Today Was the start of the 2015 Giro d’Italia. It was anything but normal as the racers faced a short and intense Team Time Trial held on a narrow bike path along the ocean. This was my first grand tour stage, as well as my first Team Time Trial so there was a lot for me to take in. First off, it really is incredible how the entire country of Italy gets behind there race. Everything becomes pink! Pink balloons everywhere, pink cars, pink buildings, pink cars, pink flowers, pink signs, etc. The race course essentially painted the beautiful city of San Remo pink. The fans here in Italy seem different from other countries I have visited. They are extremely passionate and know each and every cyclist that goes by. They also seem quite respectful of the athletes, allowing them space warming up, and getting to and from the race.
As for the race, a TTT (Team Time Trial) is a logistical nightmare for the staff and racers. It requires more preparation, more planning, more staff, more food, and of course more equipment than a normal time trial. Just take the day of Cannondale Garmin. The day started at 7am for the staff. Driving to the course, setting up all the trucks and buses at the start finish, organizing and preparing all nine bikes plus nine spare bikes plus nine bikes for the riders to warm up on. So that is 27 bikes for a 20 minute effort. Each team essentially sets up a car show and a bike shop for this event. When the riders arrive its non-stop until the race is over. Riding the course, practicing the rotation order, and then warming up for the event. It was mind boggling to see how much each team puts into the race.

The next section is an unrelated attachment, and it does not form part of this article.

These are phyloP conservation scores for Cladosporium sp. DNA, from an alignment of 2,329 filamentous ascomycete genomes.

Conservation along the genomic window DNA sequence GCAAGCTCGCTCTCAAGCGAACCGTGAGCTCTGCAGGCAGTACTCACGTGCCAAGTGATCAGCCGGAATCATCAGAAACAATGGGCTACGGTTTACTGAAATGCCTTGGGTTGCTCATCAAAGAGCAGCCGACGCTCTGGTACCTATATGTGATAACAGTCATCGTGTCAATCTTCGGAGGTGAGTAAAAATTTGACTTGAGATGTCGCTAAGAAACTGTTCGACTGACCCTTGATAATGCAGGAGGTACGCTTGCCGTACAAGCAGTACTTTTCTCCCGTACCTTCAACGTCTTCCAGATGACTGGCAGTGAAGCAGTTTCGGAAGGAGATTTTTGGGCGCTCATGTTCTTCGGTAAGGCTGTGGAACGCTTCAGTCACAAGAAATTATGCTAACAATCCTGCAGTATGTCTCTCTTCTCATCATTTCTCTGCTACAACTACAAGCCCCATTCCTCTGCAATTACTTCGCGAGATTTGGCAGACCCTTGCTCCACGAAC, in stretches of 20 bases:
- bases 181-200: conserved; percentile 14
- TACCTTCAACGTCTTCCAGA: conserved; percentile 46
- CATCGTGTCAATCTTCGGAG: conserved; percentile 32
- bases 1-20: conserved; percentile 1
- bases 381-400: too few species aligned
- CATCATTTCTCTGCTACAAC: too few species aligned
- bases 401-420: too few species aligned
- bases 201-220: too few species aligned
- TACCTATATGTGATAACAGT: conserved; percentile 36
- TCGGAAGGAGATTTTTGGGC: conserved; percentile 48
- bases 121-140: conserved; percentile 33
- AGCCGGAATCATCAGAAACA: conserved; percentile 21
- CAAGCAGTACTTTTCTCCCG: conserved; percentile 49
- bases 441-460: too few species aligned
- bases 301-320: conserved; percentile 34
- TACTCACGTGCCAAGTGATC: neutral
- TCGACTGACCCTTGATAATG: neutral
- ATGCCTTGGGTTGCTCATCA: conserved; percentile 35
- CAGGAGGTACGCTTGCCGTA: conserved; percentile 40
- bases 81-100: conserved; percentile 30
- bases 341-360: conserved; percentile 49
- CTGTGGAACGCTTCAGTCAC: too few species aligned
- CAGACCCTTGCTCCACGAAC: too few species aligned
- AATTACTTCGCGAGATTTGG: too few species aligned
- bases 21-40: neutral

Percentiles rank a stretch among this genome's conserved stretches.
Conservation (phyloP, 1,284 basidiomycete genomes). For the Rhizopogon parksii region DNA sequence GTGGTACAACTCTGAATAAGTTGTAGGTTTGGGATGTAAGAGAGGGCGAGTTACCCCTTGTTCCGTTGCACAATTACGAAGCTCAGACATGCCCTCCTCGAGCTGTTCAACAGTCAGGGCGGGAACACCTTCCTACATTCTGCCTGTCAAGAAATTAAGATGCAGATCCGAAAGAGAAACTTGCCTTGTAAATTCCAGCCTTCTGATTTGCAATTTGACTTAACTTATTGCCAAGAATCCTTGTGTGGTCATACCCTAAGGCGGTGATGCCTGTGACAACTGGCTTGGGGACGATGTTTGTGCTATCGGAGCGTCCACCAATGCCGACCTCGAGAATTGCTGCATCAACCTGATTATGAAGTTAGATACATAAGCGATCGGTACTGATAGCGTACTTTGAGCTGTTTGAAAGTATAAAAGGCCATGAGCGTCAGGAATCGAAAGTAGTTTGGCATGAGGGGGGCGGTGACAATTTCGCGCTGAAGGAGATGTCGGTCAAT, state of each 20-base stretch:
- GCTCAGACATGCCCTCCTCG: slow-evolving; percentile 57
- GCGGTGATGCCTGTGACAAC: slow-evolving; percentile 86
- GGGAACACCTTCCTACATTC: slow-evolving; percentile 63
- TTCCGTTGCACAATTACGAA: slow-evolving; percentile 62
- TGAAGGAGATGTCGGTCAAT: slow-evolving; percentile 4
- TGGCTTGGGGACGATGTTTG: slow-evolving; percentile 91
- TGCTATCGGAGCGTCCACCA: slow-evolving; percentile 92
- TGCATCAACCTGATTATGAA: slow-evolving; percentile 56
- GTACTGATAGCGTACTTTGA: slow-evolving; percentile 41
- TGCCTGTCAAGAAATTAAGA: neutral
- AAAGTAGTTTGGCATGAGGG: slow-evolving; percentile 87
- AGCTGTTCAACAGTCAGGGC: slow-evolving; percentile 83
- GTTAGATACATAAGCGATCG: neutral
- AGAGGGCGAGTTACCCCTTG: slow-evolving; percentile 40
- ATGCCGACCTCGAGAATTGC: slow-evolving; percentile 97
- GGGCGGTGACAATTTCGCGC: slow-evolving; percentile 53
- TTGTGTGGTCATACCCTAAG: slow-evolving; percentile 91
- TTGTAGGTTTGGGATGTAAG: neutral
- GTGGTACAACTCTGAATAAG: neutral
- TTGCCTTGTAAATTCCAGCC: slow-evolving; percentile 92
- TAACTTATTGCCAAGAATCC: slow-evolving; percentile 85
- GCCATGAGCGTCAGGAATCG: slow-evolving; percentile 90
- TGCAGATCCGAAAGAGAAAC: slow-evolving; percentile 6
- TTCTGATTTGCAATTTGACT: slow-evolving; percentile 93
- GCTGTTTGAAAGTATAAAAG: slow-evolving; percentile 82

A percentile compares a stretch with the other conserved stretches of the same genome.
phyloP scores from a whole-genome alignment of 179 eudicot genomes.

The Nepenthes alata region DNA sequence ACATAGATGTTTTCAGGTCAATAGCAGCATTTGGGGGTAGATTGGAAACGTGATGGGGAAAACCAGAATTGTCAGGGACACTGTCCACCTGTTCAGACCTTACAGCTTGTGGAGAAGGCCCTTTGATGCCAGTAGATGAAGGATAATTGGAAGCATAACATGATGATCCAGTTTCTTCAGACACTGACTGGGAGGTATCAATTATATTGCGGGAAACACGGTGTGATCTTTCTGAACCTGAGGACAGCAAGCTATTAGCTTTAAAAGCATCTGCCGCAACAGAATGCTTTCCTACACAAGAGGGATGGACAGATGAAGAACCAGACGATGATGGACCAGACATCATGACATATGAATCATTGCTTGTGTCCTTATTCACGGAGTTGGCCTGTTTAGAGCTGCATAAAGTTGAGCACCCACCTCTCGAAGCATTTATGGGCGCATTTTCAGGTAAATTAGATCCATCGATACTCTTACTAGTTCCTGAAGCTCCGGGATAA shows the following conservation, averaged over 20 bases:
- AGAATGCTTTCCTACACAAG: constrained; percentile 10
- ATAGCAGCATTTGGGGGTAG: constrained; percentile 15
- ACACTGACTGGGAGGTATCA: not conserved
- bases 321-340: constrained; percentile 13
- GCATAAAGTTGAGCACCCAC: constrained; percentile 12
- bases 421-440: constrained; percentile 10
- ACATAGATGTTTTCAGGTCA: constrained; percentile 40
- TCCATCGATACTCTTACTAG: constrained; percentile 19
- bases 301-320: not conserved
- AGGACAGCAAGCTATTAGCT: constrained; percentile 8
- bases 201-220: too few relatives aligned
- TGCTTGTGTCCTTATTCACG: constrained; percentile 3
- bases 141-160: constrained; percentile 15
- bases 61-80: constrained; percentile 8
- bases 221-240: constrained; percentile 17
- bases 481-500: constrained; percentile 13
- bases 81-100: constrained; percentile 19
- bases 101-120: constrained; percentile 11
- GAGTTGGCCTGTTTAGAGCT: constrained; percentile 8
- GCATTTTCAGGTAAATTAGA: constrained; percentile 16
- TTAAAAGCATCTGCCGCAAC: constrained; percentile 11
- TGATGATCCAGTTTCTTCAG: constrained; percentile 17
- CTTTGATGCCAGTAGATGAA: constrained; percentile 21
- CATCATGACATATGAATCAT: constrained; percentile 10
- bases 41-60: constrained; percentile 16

I walked down the course to get a perspective different than I normally get at race starts and finishes and was able to see many of the teams go by. My favorite thing to look at in a TT is the riders face. The grimaces showed not only pain but intense concentration. Each and everyone had there eyes firmly fixed on what was ahead. It became apparent how the TTT is not just about power and going fast, but it’s about each team member being completely focused to prevent and recover from any mistakes that might or do happen.
Each team came by with a fleet of motorcycles and police ahead of them and they were followed by a TV motorbike and two team cars (as nine bikes TT bikes do not all fit on one). If you blink you might miss the riders going by. The video I posted doesn’t quite do it justice.
After the race its a mad dash to pack all the equipment up and bus the riders back to the hotel for recovery for the next stage. Cannondale-Garmin did the best they good being a team of primarily climbers and limited their losses quite well. It was no surprise to see Simon Gerrans in the pink jersey and Orica-green edge take the win, they have so many powerful riders and with no GC riders this was a big goal for them. The Australian team beat Alberto Contador’s Tinkoff-Saxo by seven seconds, the Spaniard being the best placed among the favorites after the first stage. He is ahead of the Italian hope Fabio Aru by 6 seconds and 12 seconds ahead of last year’s second place finisher Rigoberto Uran. Richie Porte and his teammates ended up 27 seconds behind the winners and 20 behind his biggest GC rival. However, there are still a lot mountains to climb and I have a feeling we will have a very different result in Milan.
I decided not to do an in-depth race recap of every stage because I will not being attending all of them. I hope to bring you some cool behind the scenes stuff that most people don’t get to see. Interviews with the staff, an insider look into the feed zone and the team cars. Let me know if there’s anything else you want to see specifically in the comments! Thank you for reading and I cannot wait to see what Italy and the Giro has for me to see tomorrow in Stage 2.